Ludwig van Beethoven was an enthusiastic wanderer, taking short breaks while working and spending his afternoons sauntering around Vienna. He would take a paper and pencil with him to write down ideas. Influence his wooded walks can be heard in his symphony’s.

steve-jobs-john-sculley-walk

A Steve Jobs & John Sculley Walk

Steve Jobs the cofounder of Apple made it a habit of having walking meetings and was know for his long walks, which he used for contemplation, exercise, problem solving, and meetings. According to CNNMoney, Steve Jobs did this particularly for first encounters. “Taking a long walk was his preferred way to have a serious conversation.”, from Jobs’ biography.

“Taking a long walk was his preferred way to have a serious conversation.” ~Jobs’ biography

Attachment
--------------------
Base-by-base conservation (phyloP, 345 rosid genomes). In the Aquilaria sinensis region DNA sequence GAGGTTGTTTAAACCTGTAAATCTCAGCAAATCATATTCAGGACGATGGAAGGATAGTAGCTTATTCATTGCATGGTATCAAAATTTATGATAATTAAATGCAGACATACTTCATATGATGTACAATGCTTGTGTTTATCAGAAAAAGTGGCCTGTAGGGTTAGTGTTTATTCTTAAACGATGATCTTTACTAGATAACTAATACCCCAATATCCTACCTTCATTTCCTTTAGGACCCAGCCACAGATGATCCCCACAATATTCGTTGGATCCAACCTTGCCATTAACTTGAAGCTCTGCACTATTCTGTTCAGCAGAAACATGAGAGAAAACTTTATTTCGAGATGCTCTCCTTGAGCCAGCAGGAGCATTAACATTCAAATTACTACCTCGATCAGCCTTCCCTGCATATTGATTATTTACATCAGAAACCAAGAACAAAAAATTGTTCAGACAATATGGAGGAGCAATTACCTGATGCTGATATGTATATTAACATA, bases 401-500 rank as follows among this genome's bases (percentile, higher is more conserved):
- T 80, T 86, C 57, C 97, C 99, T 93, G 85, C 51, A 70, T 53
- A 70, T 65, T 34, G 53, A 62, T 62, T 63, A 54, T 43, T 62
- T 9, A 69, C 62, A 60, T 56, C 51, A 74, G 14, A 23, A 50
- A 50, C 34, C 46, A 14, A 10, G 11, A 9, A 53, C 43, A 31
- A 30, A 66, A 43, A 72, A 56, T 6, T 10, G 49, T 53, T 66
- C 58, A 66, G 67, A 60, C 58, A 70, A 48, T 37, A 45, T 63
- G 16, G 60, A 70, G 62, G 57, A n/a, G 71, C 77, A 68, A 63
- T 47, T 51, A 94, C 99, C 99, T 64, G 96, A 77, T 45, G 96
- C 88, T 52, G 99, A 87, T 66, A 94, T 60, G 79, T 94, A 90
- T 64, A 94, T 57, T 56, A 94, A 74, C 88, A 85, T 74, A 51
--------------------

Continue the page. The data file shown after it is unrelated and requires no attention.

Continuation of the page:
Mark Zuckerberg the founder and CEO of Facebook also likes first meetings with people to be on the go. A walking conversation is natural, distraction-free and you can focus.

Jack Dorsey, cofounder of Twitter and Square, would take new hires for his ‘Gandhi walk’. This is a historic walk through the streets of San Francisco, where he talks about the companies guiding principles.

There are countless others, like Charles Darwin, Sigmund Freud, Friedrich Nietzsche, Harry S. Truman and Charles Dickens to name a few who would walk to brain storm and talk with others.

A Deeper Look

Walking meetings are great for 1-1’s or ~3 people. With larger groups, a walk sometimes gets a bit more complicated with people pairing into smaller groups to talk. But even larger group walks can be productive if you want everyone to communicate and facilitate team camaraderie.